Although the first thought that comes to my mind when I think of the word ritual is a nefarious Voodoo ritual involving a dead chicken and someone’s hair, rituals themselves are not as sinister as you may think. Serge Kahili King describes a ritual as, “a well-defined sequence of words and actions designed to focus attention, establish significance, and achieve a beneficial result.*” For instance, we celebrate the beginning of life with baby showers, we celebrate life being lived with birthdays and the end of life with funerals. All these are modern day rituals. King goes on to explain that in order for a ritual to be fully effective, rituals must encompass four requirements:
1.It must be intellectually satisfying.
2. It must be emotionally satisfying.
3. It must have a strong beginning.
4. It must have a strong ending.
To be fully effective intellectually, every word and movement must be full of meaning that all participants and observers understand, otherwise the ritual can end up being confusing and uninteresting.
Although we have common rituals used in every day in modern society, I believe that we can also make our own rituals to help us move from one phase of our life to another. For example, when someone goes through a break up, you might buy yourself a pint of “Ben and Jerry’s” ice cream, boxes and boxes of tissues and watch sappy romantic movies. You might even burn (or delete) all of the pictures you have of your now ex. So what if we were to do a ritual for saying goodbye to our addict ways and welcoming in the new sober you with a ritual of our very own?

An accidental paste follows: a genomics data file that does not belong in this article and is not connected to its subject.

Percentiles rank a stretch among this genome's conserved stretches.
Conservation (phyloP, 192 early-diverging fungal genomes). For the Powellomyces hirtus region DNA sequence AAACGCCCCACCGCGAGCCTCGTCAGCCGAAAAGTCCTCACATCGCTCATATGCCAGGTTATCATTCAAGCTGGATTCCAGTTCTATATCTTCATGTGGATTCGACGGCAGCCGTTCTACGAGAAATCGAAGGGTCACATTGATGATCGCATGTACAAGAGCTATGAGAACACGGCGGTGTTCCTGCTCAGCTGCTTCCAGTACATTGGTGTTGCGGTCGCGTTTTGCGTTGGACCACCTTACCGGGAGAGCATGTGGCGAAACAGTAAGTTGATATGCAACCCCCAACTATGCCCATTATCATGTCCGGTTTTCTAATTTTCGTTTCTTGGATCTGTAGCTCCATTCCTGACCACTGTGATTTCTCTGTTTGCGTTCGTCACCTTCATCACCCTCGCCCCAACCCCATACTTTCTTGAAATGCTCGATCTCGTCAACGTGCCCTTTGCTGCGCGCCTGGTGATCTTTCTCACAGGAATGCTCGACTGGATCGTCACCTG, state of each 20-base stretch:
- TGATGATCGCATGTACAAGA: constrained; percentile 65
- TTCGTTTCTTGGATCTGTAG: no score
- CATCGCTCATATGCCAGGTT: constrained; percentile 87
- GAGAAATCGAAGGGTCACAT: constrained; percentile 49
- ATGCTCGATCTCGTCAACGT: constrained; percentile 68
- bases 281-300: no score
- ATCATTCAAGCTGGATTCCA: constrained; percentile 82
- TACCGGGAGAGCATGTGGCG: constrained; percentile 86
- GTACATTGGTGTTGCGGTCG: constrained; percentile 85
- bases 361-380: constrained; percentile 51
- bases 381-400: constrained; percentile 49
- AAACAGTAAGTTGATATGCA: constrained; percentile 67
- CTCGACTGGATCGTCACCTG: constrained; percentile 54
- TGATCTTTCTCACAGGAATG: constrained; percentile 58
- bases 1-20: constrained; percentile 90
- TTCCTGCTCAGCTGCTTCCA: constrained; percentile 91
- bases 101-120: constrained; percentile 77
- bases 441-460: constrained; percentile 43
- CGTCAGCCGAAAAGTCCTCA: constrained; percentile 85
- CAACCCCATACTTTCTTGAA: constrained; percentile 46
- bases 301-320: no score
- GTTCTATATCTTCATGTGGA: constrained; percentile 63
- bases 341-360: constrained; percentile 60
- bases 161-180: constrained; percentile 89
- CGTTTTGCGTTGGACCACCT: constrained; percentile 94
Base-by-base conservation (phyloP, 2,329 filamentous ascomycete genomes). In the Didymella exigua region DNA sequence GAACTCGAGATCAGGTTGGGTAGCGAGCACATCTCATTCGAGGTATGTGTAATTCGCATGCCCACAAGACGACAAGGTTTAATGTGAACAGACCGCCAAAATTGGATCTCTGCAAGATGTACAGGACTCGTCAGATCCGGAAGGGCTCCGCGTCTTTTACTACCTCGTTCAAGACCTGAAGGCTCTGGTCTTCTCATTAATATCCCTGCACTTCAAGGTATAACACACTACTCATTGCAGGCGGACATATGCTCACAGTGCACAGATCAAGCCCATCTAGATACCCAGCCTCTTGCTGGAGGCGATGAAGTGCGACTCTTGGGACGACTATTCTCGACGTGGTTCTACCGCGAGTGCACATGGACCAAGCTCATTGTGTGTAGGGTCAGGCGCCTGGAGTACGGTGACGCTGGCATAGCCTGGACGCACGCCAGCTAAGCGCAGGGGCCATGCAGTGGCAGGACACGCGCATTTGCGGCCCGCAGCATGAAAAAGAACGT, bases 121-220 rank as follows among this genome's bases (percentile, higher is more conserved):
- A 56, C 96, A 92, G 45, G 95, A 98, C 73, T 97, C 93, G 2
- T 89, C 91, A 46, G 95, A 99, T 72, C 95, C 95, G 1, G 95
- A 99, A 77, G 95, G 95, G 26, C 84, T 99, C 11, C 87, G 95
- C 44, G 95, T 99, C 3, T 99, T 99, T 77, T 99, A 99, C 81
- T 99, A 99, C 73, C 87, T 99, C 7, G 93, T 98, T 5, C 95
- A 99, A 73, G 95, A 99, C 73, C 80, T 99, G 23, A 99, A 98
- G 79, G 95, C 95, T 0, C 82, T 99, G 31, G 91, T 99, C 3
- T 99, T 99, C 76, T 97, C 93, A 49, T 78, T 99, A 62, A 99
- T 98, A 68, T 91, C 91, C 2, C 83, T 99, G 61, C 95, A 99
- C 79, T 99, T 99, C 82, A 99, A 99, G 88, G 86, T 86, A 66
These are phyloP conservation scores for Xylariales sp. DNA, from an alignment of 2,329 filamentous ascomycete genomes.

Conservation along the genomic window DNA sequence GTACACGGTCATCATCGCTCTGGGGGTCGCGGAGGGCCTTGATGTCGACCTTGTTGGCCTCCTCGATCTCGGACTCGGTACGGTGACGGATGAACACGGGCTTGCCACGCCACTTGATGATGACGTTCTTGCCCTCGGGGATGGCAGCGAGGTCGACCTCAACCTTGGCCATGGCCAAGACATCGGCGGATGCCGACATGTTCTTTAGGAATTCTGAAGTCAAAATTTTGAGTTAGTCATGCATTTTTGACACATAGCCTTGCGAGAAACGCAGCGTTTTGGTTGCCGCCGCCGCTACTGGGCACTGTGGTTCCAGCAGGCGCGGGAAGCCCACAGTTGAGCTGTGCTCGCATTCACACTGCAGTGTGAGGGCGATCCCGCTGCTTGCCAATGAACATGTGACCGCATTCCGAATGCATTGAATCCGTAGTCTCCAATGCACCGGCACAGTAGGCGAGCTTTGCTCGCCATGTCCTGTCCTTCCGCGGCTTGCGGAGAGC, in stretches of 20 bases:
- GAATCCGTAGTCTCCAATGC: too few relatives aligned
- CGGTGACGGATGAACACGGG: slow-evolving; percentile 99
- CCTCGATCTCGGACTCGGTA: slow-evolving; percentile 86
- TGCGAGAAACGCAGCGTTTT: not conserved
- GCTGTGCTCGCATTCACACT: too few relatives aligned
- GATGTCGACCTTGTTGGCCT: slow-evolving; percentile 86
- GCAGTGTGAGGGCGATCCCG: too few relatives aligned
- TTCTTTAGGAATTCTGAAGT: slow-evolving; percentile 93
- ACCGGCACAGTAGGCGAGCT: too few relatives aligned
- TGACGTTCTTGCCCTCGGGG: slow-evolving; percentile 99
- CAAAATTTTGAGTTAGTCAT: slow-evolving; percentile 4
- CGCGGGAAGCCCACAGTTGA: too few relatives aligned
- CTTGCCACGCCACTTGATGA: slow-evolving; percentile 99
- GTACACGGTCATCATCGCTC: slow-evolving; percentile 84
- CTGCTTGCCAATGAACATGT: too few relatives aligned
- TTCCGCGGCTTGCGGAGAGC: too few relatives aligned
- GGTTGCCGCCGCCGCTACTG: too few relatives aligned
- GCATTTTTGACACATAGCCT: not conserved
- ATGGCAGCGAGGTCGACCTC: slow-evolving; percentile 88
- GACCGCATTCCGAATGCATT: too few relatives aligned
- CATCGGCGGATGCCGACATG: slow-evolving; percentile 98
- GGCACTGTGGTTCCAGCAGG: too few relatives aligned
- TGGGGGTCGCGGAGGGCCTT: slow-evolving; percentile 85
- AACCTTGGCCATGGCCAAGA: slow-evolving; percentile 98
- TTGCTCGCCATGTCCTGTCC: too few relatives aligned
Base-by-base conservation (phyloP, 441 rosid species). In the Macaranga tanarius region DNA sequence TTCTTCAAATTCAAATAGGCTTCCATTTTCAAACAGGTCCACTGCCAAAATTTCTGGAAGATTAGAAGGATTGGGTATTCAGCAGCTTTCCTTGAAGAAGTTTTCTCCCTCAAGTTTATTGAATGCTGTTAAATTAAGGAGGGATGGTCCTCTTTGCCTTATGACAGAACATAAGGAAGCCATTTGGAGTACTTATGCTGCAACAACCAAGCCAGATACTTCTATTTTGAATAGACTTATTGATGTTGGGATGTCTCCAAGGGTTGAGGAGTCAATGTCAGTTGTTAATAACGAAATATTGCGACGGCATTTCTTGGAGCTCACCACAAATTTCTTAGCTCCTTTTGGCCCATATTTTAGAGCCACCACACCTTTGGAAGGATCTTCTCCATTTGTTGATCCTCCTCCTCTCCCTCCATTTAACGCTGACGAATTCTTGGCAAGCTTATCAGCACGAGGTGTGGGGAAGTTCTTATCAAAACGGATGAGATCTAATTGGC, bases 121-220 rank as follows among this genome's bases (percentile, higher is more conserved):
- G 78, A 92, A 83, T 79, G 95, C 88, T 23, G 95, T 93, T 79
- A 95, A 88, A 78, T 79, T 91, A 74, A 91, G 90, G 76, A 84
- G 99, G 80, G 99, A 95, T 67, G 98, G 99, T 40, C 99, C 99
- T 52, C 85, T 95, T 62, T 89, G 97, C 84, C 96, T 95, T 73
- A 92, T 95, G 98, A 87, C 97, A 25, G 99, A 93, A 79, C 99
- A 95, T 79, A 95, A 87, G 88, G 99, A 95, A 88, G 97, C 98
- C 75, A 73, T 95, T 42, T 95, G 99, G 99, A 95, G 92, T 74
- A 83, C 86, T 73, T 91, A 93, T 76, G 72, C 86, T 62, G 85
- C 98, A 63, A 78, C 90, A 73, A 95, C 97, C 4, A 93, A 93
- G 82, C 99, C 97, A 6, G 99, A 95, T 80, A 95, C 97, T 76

It seems that most addicts do not celebrate their sobriety in fear that they may relapse again. And although groups like AA and NA have milestone chips to celebrate lengths of sobriety, I want to concentrate on having a ritual that celebrates letting go of your old self. You may pick up a drink day after the ritual, but that is not the point I want to make. I want this ritual to be used when you feel as though you are ready to shed your old skin. It won’t change who you are, no. You’ll always be you. But it may help shine a light to a side of yourself that you have forgotten about. The part of you that is buried underneath the bottles of alcohol you have consumed over the years. The side of you that’s voice has become silenced. Let us give that part of you their voice again.
Ok! So you are ready to start the process of welcoming your sobriety into your life, what is next? Well, in this blog, I want to write down some ideas that I think may be beneficial and then you in turn can come up with your own personal ritual.